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  1. #81
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    Feb. 15, 2004
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    Ontario
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    8,014

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    WM has only been in Canada for a few years and, most people I know, do not like WM and consider it an intruder. I refuse to shop there like I refuse to shop at most box stores (Home Depot, Future Shop, Best Buy, etc.). I will drive further to patronize my pet store for quality products and superior service. I will go to my local grocery store for excellent fresh produce at lower prices. I will go to the farmers' market (ironically across the street from WM).
    I don't even look at their flyers.
    I don't patronize Costco and Sam's closed a few years ago. No way am I paying to have the "privilege" of buying stuff in a store.
    Here minimum wage is $10.50/hr and we have health care.


    6 members found this post helpful.

  2. #82
    Join Date
    Feb. 6, 2007
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    2,226

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    Quote Originally Posted by jetsmom View Post
    So quit and go get a job somewhere else. If you need full time, you should have quit within the first month, if you weren't getting it. If there aren't any jobs, then move, or start your own business cleaning houses, mobile car washes, yardwork, child care, decorating, baking desserts for restaurants, etc, join the military or something else. Even tiny, rural towns usually have access to military recruiters. They'll pay your transport to basic training.
    No one is forced to work for WM. They are paying wages that are legal according to our laws. If you don't like it, then change where you work. If they can't find employees, they'll increase pay, hrs, or benefits to attract more employees.
    Jut because it's legal, doesn't make it right. It's not right to encourage your workers to get government assistance instead of paying them a bit more so they are making a decent living. Remember, that's also a burden on YOU, the taxpayers.

    For the record I am looking for a different job. I started working at Wal-Mart when I started college and have been the entire time. It wasn't this terrible in the beginning, it was actually enjoyable and got all my hours. While I'm graduating and (hopefully) leaving, a lot of others don't have that option available to them so easily, and they have been working there for far longer than me. It's not that easy to quit and find a job when you have been there for 10+ years like some. It's really crappy to repay those associates that have been loyal for so long by cutting their hours and taking their benefits away, and just treating them like dirt in general. The company is insanely profitable, there really is no reason for it, other than to keep lining the pockets of the upper management and executives more and more.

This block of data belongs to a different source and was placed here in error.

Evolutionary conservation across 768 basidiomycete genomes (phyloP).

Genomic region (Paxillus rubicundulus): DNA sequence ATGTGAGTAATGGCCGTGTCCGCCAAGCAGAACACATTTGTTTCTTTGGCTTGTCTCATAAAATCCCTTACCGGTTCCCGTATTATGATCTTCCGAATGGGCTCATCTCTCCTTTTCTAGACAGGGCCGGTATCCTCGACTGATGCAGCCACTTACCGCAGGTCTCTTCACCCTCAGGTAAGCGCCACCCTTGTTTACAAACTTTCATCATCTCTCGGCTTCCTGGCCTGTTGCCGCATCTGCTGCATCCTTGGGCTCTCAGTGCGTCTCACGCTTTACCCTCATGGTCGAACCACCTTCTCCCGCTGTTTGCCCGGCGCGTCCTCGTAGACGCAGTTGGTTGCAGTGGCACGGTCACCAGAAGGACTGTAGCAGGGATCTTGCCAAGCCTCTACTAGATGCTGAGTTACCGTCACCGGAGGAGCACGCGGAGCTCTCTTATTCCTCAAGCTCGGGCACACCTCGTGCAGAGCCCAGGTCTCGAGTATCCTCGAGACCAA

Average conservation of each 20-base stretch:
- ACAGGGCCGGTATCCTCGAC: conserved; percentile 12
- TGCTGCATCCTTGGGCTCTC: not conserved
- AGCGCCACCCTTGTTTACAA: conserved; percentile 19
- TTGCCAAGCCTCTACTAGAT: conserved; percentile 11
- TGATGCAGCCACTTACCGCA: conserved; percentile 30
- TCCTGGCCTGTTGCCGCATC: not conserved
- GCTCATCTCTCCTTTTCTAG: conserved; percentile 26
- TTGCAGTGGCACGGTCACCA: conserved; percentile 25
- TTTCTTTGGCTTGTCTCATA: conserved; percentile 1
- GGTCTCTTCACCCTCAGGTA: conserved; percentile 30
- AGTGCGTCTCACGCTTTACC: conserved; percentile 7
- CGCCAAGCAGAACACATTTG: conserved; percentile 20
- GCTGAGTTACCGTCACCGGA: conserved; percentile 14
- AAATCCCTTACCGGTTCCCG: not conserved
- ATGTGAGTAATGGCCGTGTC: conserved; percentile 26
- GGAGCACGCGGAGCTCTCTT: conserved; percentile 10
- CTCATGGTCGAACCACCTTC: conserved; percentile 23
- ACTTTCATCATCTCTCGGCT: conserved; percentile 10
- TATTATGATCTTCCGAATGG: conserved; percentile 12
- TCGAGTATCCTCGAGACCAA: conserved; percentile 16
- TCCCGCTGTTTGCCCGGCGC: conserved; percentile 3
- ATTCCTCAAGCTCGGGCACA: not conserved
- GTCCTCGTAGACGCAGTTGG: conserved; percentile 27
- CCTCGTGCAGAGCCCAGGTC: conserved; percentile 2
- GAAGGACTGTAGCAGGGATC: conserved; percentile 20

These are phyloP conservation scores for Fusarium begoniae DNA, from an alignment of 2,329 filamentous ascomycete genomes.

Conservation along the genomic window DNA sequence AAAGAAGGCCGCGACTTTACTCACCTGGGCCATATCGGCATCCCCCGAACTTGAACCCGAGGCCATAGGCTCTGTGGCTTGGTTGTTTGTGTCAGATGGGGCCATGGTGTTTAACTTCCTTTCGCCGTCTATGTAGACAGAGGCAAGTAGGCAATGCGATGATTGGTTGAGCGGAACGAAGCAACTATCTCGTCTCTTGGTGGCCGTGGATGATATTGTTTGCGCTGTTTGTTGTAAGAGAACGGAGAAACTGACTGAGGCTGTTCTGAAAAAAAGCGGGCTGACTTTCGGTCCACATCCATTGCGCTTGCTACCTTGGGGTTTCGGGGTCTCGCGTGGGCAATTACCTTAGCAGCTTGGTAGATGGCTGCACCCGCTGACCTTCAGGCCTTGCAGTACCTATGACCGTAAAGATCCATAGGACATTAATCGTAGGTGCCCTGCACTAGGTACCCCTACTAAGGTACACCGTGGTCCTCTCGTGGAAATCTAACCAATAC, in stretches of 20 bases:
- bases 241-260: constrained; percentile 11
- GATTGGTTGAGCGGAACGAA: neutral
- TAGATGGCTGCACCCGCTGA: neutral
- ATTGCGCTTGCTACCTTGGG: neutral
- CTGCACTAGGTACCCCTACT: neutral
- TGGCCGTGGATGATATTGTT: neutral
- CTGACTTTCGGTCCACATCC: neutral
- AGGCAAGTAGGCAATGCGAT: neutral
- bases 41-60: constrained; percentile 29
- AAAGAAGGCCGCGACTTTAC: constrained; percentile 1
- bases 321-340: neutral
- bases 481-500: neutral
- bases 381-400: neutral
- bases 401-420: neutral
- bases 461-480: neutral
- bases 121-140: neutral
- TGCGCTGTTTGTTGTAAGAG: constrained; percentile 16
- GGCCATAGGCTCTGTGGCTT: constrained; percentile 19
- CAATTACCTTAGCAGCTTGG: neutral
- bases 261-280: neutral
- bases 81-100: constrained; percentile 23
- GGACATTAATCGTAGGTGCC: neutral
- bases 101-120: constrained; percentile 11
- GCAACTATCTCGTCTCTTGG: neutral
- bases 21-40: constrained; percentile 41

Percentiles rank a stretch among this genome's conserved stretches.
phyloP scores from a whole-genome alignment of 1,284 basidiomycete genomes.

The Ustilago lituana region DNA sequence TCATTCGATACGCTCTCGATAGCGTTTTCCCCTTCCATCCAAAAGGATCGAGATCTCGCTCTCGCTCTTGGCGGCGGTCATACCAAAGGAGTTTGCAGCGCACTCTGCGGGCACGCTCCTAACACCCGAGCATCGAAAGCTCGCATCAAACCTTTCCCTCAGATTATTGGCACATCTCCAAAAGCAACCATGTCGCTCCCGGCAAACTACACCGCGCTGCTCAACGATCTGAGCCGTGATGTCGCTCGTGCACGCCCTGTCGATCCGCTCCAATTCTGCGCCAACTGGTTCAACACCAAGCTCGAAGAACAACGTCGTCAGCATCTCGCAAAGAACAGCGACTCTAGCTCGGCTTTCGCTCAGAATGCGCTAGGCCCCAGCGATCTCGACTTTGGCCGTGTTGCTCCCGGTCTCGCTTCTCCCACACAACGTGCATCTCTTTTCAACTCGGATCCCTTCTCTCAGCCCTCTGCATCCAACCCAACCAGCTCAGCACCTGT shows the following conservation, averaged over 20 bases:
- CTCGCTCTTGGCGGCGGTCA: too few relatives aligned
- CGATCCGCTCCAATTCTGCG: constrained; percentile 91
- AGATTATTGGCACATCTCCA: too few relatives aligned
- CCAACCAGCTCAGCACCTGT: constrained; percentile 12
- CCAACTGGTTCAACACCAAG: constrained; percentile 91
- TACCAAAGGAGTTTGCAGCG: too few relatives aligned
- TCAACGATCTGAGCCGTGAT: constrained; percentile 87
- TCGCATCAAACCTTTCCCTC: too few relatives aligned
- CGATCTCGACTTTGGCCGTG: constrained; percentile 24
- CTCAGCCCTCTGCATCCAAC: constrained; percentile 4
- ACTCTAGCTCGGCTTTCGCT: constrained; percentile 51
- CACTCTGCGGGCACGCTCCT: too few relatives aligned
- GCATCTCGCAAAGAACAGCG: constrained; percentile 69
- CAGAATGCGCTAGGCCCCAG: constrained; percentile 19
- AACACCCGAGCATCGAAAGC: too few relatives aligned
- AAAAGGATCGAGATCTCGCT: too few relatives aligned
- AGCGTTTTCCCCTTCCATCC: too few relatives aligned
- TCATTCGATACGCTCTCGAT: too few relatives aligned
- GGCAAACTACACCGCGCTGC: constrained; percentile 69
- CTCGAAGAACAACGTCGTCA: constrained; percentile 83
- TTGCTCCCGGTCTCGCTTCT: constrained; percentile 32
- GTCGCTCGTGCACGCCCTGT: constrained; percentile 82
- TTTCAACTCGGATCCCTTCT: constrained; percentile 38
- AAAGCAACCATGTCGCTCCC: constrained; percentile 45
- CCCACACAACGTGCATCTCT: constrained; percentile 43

6 members found this post helpful.

  3. #83
    Join Date
    Dec. 31, 2000
    Location
    El Paso, TX
    Posts
    12,658

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    Quote Originally Posted by AffirmedHope View Post
    Jut because it's legal, doesn't make it right. It's not right to encourage your workers to get government assistance instead of paying them a bit more so they are making a decent living. Remember, that's also a burden on YOU, the taxpayers.

    For the record I am looking for a different job. I started working at Wal-Mart when I started college and have been the entire time. It wasn't this terrible in the beginning, it was actually enjoyable and got all my hours. While I'm graduating and (hopefully) leaving, a lot of others don't have that option available to them so easily, and they have been working there for far longer than me. It's not that easy to quit and find a job when you have been there for 10+ years like some. It's really crappy to repay those associates that have been loyal for so long by cutting their hours and taking their benefits away, and just treating them like dirt in general. The company is insanely profitable, there really is no reason for it, other than to keep lining the pockets of the upper management and executives more and more.
    If people have been working someplace for 10 years, it can't be that bad and the benefit to them, of working there outweighs going someplace else. A minimum wage/low wage part time job should be seen as a stepping stone/transitional, or entry level job. Not a career unless you don't aspire to have more.